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Pain Med. 2008 Nov;9(8):1073-80. doi: 10.1111/j.1526-4637.2007.00400.x. Epub 2008 Feb 5.

Chronic pain management in the emergency department: a survey of attitudes and beliefs.

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  • 1Department of Anesthesiology and Pain Medicine and VA Northern California Health Care System, University of California, Davis, California, USA. blwilsey@ucdavis.edu



The emergency department (ED) can be a particularly challenging environment in which to offer care for chronic pain. This study tried to determine if beliefs held by patients and providers about noncancer-related chronic pain affect evaluation and management of pain in ED.


We surveyed 103 patients presenting to the ED with chronic pain, 34 ED physicians, and 44 ED nurses to assess the influence of 15 possible barriers to managing chronic pain in the ED.


Patients were significantly more likely than providers to believe that their pain had to have a diagnosed physical component to be treated. Providers were significantly more likely than patients to believe that patients came to the ED because they lacked a primary care physician. All agreed that chronic pain treatment was not a priority in the ED and the potential for addiction, dependence, diversion, and forged prescriptions was low.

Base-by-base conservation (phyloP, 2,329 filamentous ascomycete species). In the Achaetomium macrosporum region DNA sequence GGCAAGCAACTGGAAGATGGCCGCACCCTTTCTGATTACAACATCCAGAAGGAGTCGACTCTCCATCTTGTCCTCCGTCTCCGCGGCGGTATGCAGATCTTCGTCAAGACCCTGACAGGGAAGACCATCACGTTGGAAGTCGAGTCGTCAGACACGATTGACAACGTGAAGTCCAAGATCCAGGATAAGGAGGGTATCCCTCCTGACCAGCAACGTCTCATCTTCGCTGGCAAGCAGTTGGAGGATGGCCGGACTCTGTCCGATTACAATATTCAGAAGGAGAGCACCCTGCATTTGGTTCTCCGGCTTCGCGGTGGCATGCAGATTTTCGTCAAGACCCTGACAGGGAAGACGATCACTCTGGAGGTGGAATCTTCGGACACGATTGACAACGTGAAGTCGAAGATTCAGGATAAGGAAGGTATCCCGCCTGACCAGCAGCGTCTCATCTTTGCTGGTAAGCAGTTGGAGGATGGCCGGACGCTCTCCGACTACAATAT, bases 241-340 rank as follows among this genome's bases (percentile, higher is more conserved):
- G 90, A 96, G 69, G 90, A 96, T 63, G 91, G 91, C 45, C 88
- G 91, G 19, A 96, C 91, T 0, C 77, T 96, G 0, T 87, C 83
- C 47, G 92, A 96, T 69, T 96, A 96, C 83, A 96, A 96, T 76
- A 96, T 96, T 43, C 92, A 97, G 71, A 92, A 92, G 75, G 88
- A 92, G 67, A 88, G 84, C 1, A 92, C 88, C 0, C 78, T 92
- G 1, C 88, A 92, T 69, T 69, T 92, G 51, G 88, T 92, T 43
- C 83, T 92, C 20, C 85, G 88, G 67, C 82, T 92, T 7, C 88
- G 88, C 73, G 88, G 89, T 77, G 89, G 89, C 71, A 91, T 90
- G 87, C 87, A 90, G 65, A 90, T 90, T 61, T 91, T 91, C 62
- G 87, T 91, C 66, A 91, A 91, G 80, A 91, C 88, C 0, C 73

Patients in chronic pain may need to be reassured that their pain will be treated, even in the absence of objective signs or magnified symptoms. Providers may wrongly believe that lack of a primary care physician brings these patients to the ED. Providers and patients appear to believe that treating chronic pain in the ED has a low priority. Both groups may underestimate the problems inherent with prescribing opioids in this setting.

[PubMed - indexed for MEDLINE]
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